SIX MINIATURE PIECES OF YIN AND YANG FOR TWO PIANOS (2016)
Instrumentation: two pianos
Commissioner: Hong Kong Arts Development Council
World Premiere: This piece was premiered at St. John’s Smith Square in London, United Kingdom by the Nancy Loo & Mary Wu Piano Duo at 2017 ‘Hong Kong Music Series’ Opening Concert in celebration of the HKSAR’s 20th anniversary.
Interlude: Music Interflow – A Dialogue of Two Cultures, July 5, 2017.
Classical Iconoclast: Music Interflow - Hong Kong Music Series SJSS, July 8, 2017.
Six Miniature Pieces of Yin and Yang for two pianos (2016) is a 12-minute suite inspired by Chinese (Taoist) philosophy and its concept of dualities, Yin and Yang. The Duet is an exploration of the different ways of creating striking contrasts between the opposing elements within the three dualities: water and fire; earth and air; dark and light. The focus was on creating the most coloristic, dynamic depictions of the elements, vivacity of which could provoke an immediate auditory result through hearing this piece of non- esoteric music: perceiving some certain imageries by a listener. The aim was an artistic vision/ observation of the six elements and depiction of the feelings it provokes, and not a mere sound stylization. Although the length of each of the six miniatures was limited to two minutes, each element is shown not in its static form but rather in development, depicting its different, opposing sides. This involves changes, often rather sudden, in thematic, rhythmic, harmonic, and textural material. The work is an exploration of the descriptive abilities of the piano, as one of the most versatile polyphonic instruments, by the ways of experimenting with its timbre color, register, texture, dynamics, and pedaling in creating a set of highly contrasted mini- pieces. The instrumentation was chosen in conjunction with the central idea of duality, and also to enhance the sonority. The piano duo is written in a conventional pianistic manner, with no inside piano requirements.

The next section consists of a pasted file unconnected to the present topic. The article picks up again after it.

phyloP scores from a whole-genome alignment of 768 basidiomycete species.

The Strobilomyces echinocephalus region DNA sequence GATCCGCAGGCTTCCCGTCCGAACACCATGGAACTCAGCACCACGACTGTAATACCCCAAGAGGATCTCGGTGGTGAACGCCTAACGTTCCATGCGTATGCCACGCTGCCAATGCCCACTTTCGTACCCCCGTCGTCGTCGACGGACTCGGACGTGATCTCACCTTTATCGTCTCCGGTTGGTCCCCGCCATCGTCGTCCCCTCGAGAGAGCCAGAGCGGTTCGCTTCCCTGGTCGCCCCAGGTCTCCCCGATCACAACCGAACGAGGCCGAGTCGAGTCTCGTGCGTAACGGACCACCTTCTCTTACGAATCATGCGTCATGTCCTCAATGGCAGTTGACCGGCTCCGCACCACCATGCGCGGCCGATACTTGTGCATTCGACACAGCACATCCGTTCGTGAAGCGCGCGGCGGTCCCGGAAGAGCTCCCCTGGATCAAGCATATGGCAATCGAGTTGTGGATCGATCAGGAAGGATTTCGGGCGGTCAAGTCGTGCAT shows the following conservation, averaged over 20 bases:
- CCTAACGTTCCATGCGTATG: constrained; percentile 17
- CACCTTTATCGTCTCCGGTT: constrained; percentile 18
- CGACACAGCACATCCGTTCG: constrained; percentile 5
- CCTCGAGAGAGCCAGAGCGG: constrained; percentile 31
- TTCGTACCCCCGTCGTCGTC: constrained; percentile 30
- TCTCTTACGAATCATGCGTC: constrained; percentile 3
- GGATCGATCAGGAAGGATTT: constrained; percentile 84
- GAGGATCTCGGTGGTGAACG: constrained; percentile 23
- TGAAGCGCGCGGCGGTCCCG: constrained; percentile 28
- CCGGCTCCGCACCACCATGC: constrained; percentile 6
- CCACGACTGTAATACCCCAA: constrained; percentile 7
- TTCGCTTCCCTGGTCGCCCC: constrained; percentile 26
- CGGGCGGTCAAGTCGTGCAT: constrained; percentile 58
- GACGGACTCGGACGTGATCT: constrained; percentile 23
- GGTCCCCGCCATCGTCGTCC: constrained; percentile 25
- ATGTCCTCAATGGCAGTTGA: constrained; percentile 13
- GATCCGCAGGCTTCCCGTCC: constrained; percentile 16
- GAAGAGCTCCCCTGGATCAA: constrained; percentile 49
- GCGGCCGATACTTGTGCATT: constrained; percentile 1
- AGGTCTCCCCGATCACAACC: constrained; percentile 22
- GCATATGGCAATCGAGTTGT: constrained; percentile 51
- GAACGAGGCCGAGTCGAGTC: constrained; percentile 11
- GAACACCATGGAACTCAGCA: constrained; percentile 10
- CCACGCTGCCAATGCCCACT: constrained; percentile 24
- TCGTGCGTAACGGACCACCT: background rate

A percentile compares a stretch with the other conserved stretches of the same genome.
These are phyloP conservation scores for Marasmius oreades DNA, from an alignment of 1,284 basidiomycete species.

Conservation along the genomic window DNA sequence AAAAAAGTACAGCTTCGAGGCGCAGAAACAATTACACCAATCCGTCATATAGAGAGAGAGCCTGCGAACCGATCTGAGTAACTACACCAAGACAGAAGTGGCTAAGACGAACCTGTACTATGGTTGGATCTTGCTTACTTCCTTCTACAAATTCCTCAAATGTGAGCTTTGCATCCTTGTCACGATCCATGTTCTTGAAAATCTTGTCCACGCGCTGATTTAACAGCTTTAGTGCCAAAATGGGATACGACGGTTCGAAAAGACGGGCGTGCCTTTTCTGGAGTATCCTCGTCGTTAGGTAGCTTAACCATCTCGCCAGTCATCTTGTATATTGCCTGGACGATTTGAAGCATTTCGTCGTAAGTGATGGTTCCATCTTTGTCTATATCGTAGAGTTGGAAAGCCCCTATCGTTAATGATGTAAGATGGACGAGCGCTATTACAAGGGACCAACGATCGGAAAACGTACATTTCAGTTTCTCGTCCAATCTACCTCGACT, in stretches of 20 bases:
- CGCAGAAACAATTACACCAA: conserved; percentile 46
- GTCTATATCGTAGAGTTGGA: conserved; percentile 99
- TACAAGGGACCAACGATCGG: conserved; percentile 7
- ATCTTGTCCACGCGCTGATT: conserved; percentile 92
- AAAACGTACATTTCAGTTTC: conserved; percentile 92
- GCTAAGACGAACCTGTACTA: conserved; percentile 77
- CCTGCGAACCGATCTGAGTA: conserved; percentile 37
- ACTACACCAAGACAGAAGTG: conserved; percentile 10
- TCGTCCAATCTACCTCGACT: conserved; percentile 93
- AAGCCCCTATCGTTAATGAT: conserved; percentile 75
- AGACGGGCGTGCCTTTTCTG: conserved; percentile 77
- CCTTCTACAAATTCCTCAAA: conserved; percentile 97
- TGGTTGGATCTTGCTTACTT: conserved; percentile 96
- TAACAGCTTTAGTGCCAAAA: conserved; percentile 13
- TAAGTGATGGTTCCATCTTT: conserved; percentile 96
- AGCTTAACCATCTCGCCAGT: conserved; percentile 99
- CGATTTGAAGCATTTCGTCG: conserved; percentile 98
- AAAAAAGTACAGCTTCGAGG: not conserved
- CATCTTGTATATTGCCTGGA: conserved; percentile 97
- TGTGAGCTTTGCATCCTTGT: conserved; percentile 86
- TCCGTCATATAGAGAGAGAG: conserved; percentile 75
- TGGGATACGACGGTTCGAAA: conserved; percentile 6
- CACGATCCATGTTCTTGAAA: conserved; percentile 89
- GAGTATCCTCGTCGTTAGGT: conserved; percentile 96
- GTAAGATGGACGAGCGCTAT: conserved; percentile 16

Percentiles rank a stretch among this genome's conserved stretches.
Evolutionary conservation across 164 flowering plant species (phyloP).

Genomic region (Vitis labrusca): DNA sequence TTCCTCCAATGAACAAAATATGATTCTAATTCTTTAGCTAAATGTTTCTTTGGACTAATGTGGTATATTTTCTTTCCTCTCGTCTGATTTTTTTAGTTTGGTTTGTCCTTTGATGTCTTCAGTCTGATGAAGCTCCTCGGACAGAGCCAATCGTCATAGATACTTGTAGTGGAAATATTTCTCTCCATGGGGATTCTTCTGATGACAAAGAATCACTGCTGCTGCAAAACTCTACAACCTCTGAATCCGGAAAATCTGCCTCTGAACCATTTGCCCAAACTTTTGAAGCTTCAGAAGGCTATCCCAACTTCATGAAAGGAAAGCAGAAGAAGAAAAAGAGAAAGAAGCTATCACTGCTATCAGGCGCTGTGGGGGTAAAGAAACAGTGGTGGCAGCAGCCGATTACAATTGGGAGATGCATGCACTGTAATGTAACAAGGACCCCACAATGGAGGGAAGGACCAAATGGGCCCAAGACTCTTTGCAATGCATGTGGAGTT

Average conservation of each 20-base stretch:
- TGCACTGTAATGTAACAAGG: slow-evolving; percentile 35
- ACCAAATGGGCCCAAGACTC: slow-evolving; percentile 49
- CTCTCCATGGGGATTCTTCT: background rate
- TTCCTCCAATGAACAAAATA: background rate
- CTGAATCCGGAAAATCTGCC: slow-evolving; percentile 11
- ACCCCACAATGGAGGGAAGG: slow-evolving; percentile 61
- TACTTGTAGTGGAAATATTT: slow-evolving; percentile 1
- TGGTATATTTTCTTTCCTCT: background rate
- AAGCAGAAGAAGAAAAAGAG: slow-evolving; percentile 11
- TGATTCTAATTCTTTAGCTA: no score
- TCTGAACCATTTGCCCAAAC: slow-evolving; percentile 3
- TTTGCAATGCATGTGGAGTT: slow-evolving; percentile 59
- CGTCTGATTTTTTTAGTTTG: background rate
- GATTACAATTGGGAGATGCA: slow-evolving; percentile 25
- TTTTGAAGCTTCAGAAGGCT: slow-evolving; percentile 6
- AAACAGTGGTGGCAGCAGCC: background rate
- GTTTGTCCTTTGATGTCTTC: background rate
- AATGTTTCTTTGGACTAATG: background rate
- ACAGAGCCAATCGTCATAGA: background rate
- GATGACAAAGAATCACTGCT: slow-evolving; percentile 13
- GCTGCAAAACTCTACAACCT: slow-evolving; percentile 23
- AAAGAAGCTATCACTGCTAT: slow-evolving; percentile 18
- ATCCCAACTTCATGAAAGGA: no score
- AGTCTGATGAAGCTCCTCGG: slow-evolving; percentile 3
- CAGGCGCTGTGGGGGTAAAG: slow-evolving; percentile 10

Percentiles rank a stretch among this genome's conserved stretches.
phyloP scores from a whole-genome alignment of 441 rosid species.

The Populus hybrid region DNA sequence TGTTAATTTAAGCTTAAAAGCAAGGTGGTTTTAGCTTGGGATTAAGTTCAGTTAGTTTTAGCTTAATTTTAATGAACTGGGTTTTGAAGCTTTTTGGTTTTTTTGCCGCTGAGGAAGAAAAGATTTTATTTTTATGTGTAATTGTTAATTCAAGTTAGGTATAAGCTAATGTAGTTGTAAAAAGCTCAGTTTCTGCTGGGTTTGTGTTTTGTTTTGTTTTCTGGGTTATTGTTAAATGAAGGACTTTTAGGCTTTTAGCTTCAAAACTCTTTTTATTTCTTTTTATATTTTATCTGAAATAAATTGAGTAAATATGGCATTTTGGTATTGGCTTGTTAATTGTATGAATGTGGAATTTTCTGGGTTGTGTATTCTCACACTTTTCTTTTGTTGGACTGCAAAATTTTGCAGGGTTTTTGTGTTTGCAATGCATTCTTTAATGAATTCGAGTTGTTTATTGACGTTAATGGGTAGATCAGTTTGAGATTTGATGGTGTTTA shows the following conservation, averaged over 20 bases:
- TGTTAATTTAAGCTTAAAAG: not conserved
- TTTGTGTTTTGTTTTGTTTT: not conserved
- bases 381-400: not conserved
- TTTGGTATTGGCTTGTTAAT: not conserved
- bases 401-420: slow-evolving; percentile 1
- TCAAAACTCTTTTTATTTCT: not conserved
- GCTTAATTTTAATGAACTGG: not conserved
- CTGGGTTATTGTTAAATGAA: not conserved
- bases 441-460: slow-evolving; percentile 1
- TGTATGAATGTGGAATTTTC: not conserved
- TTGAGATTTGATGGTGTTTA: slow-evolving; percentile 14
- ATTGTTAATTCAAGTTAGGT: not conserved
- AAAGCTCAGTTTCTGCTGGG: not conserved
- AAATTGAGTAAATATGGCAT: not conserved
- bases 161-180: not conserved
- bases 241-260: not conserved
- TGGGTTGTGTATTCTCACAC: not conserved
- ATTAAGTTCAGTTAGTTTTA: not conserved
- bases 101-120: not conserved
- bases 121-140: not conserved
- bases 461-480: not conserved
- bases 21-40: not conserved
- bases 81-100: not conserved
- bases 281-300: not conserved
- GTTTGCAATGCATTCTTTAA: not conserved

I. ‘Water’: The main technique, rapid staccato repetitions of the same note in the high register, enhanced by the grace notes and the minor 7th/minor 6th leaps, describes the raindrops. The change comes at bar 25, where the repetitions suddenly get interrupted by the whirling passages and the pulse becomes more fluid and the atmosphere more lyrical.
II. ‘Fire’: The wide keyboard range, spanning from the very low to the high register, allows much movement and freedom for expressing the rage, frenetic excitement and anergy. The wildfire, characterized by the strong chords and boisterous glissandos, organized by the vigorous beat, change to the rapid repetition and doubling of the staccato notes (cracking fire), and later to the ascending and descending linear passages (smoke) over sonorous chords. At last, the contrary- motion rapid triplets vanishing into the thin air depict the fading flames.This piece is distinctive by the use of explosive mixed-interval chords and for its zestfulness overall.
III. ‘Earth’: The quartal and quintal chords create the atmosphere of solidness, stateliness, and mysticism. Six-octave span brings out the feeling of a huge space and grandiosity; the persistent hammering of a chord reflects heaviness and ponderosity; occasionally there are
imageries of the outbursts of lava. The overall harmonic language of Earth is simple and straightforward.
IV. ‘Air’: Spontaneous semi and demisemiquaver gestures create an illusion of a free air movement compromised by the stillness of the sustained chords. The change comes at bar 112 when the regular semiquaver figurations start flowing against the un-rushed movement of the bass notes in octaves. Some splashes of the rapid passages and returning of the gestures with the diminished and augmented octaves end the piece.
V. ‘Dark’: This mostly explores the low and lowest registers of the piano with the parallel 5ths, octaves, and some not very dense chords, combined with the recitative-like melodic lines in the opposite piano.
VI. ‘Light’: Sudden outburst of ringing trills in a very high part of both pianos mark this last piece of the whole set. Excessive use of the trills and grace notes combines with the rapid reiterations of the sustained harmonies. Deliberate usage of the very high notes without adjusting them to a more conventional height (e.g. transposing them down by octave and adding the 8ve—— sign) serves the purpose of creating imagery of a high space in where the light dwells.
-- Meilina Tsui